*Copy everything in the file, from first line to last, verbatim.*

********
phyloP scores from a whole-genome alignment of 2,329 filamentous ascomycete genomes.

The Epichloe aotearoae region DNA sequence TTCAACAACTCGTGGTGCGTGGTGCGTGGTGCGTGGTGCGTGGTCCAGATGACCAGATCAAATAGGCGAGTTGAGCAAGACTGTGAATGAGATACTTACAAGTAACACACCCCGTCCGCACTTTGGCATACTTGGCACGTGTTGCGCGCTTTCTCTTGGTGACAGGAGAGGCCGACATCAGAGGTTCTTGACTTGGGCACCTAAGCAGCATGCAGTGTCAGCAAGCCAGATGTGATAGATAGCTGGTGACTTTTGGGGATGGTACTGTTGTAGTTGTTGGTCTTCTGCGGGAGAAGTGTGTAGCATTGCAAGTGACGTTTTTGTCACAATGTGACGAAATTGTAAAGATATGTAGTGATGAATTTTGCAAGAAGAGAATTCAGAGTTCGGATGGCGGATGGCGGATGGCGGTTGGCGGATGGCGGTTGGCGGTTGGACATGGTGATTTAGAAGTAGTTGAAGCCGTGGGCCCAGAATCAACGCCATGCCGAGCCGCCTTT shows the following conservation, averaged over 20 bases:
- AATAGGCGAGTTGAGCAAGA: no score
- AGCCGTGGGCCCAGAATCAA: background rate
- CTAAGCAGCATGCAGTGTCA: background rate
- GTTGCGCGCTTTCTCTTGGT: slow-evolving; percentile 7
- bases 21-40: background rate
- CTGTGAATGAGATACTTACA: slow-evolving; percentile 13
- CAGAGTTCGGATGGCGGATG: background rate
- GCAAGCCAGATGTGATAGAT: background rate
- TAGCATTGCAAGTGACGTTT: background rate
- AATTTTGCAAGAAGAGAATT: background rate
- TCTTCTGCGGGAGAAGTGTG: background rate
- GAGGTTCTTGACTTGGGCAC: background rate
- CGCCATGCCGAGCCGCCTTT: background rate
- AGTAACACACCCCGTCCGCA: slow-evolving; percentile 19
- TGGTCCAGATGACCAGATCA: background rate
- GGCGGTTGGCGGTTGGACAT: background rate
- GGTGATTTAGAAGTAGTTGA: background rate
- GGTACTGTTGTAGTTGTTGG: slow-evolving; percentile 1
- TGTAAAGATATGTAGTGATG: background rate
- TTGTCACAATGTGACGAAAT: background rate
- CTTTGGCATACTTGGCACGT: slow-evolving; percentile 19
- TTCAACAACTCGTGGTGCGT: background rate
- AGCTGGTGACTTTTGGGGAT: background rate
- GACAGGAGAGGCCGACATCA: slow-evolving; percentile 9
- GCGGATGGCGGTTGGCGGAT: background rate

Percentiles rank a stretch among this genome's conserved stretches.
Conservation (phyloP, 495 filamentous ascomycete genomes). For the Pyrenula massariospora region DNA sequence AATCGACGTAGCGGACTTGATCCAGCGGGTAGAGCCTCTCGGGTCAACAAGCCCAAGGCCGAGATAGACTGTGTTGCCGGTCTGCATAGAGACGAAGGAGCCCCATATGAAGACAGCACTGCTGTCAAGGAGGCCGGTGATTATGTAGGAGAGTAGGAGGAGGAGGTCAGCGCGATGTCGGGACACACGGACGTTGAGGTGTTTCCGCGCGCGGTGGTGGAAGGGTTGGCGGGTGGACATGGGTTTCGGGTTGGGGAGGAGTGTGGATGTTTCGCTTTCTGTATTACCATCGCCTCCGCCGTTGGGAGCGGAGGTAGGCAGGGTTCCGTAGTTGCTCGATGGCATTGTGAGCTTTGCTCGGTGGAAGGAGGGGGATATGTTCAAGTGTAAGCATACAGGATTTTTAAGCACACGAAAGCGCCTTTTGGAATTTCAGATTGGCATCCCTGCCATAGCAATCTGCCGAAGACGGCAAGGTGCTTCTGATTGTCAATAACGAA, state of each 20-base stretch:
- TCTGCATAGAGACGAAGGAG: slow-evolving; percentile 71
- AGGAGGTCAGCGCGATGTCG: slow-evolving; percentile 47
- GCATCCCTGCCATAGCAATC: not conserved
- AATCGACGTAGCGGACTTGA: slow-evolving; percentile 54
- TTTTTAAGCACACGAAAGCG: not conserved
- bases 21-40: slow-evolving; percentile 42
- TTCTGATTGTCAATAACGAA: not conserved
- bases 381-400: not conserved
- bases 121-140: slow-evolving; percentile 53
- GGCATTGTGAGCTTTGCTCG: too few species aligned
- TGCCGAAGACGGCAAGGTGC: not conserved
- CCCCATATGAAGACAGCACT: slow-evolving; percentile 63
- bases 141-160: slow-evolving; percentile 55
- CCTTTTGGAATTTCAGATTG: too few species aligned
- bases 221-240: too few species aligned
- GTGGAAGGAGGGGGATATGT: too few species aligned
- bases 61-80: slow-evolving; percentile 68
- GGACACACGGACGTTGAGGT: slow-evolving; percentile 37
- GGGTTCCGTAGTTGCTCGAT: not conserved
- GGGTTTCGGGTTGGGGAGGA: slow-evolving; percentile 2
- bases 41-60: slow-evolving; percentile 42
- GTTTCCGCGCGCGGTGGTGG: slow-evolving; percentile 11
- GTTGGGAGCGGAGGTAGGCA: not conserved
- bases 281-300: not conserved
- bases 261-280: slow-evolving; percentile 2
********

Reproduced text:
phyloP scores from a whole-genome alignment of 2,329 filamentous ascomycete genomes.

The Epichloe aotearoae region DNA sequence TTCAACAACTCGTGGTGCGTGGTGCGTGGTGCGTGGTGCGTGGTCCAGATGACCAGATCAAATAGGCGAGTTGAGCAAGACTGTGAATGAGATACTTACAAGTAACACACCCCGTCCGCACTTTGGCATACTTGGCACGTGTTGCGCGCTTTCTCTTGGTGACAGGAGAGGCCGACATCAGAGGTTCTTGACTTGGGCACCTAAGCAGCATGCAGTGTCAGCAAGCCAGATGTGATAGATAGCTGGTGACTTTTGGGGATGGTACTGTTGTAGTTGTTGGTCTTCTGCGGGAGAAGTGTGTAGCATTGCAAGTGACGTTTTTGTCACAATGTGACGAAATTGTAAAGATATGTAGTGATGAATTTTGCAAGAAGAGAATTCAGAGTTCGGATGGCGGATGGCGGATGGCGGTTGGCGGATGGCGGTTGGCGGTTGGACATGGTGATTTAGAAGTAGTTGAAGCCGTGGGCCCAGAATCAACGCCATGCCGAGCCGCCTTT shows the following conservation, averaged over 20 bases:
- AATAGGCGAGTTGAGCAAGA: no score
- AGCCGTGGGCCCAGAATCAA: background rate
- CTAAGCAGCATGCAGTGTCA: background rate
- GTTGCGCGCTTTCTCTTGGT: slow-evolving; percentile 7
- bases 21-40: background rate
- CTGTGAATGAGATACTTACA: slow-evolving; percentile 13
- CAGAGTTCGGATGGCGGATG: background rate
- GCAAGCCAGATGTGATAGAT: background rate
- TAGCATTGCAAGTGACGTTT: background rate
- AATTTTGCAAGAAGAGAATT: background rate
- TCTTCTGCGGGAGAAGTGTG: background rate
- GAGGTTCTTGACTTGGGCAC: background rate
- CGCCATGCCGAGCCGCCTTT: background rate
- AGTAACACACCCCGTCCGCA: slow-evolving; percentile 19
- TGGTCCAGATGACCAGATCA: background rate
- GGCGGTTGGCGGTTGGACAT: background rate
- GGTGATTTAGAAGTAGTTGA: background rate
- GGTACTGTTGTAGTTGTTGG: slow-evolving; percentile 1
- TGTAAAGATATGTAGTGATG: background rate
- TTGTCACAATGTGACGAAAT: background rate
- CTTTGGCATACTTGGCACGT: slow-evolving; percentile 19
- TTCAACAACTCGTGGTGCGT: background rate
- AGCTGGTGACTTTTGGGGAT: background rate
- GACAGGAGAGGCCGACATCA: slow-evolving; percentile 9
- GCGGATGGCGGTTGGCGGAT: background rate

Percentiles rank a stretch among this genome's conserved stretches.
Conservation (phyloP, 495 filamentous ascomycete genomes). For the Pyrenula massariospora region DNA sequence AATCGACGTAGCGGACTTGATCCAGCGGGTAGAGCCTCTCGGGTCAACAAGCCCAAGGCCGAGATAGACTGTGTTGCCGGTCTGCATAGAGACGAAGGAGCCCCATATGAAGACAGCACTGCTGTCAAGGAGGCCGGTGATTATGTAGGAGAGTAGGAGGAGGAGGTCAGCGCGATGTCGGGACACACGGACGTTGAGGTGTTTCCGCGCGCGGTGGTGGAAGGGTTGGCGGGTGGACATGGGTTTCGGGTTGGGGAGGAGTGTGGATGTTTCGCTTTCTGTATTACCATCGCCTCCGCCGTTGGGAGCGGAGGTAGGCAGGGTTCCGTAGTTGCTCGATGGCATTGTGAGCTTTGCTCGGTGGAAGGAGGGGGATATGTTCAAGTGTAAGCATACAGGATTTTTAAGCACACGAAAGCGCCTTTTGGAATTTCAGATTGGCATCCCTGCCATAGCAATCTGCCGAAGACGGCAAGGTGCTTCTGATTGTCAATAACGAA, state of each 20-base stretch:
- TCTGCATAGAGACGAAGGAG: slow-evolving; percentile 71
- AGGAGGTCAGCGCGATGTCG: slow-evolving; percentile 47
- GCATCCCTGCCATAGCAATC: not conserved
- AATCGACGTAGCGGACTTGA: slow-evolving; percentile 54
- TTTTTAAGCACACGAAAGCG: not conserved
- bases 21-40: slow-evolving; percentile 42
- TTCTGATTGTCAATAACGAA: not conserved
- bases 381-400: not conserved
- bases 121-140: slow-evolving; percentile 53
- GGCATTGTGAGCTTTGCTCG: too few species aligned
- TGCCGAAGACGGCAAGGTGC: not conserved
- CCCCATATGAAGACAGCACT: slow-evolving; percentile 63
- bases 141-160: slow-evolving; percentile 55
- CCTTTTGGAATTTCAGATTG: too few species aligned
- bases 221-240: too few species aligned
- GTGGAAGGAGGGGGATATGT: too few species aligned
- bases 61-80: slow-evolving; percentile 68
- GGACACACGGACGTTGAGGT: slow-evolving; percentile 37
- GGGTTCCGTAGTTGCTCGAT: not conserved
- GGGTTTCGGGTTGGGGAGGA: slow-evolving; percentile 2
- bases 41-60: slow-evolving; percentile 42
- GTTTCCGCGCGCGGTGGTGG: slow-evolving; percentile 11
- GTTGGGAGCGGAGGTAGGCA: not conserved
- bases 281-300: not conserved
- bases 261-280: slow-evolving; percentile 2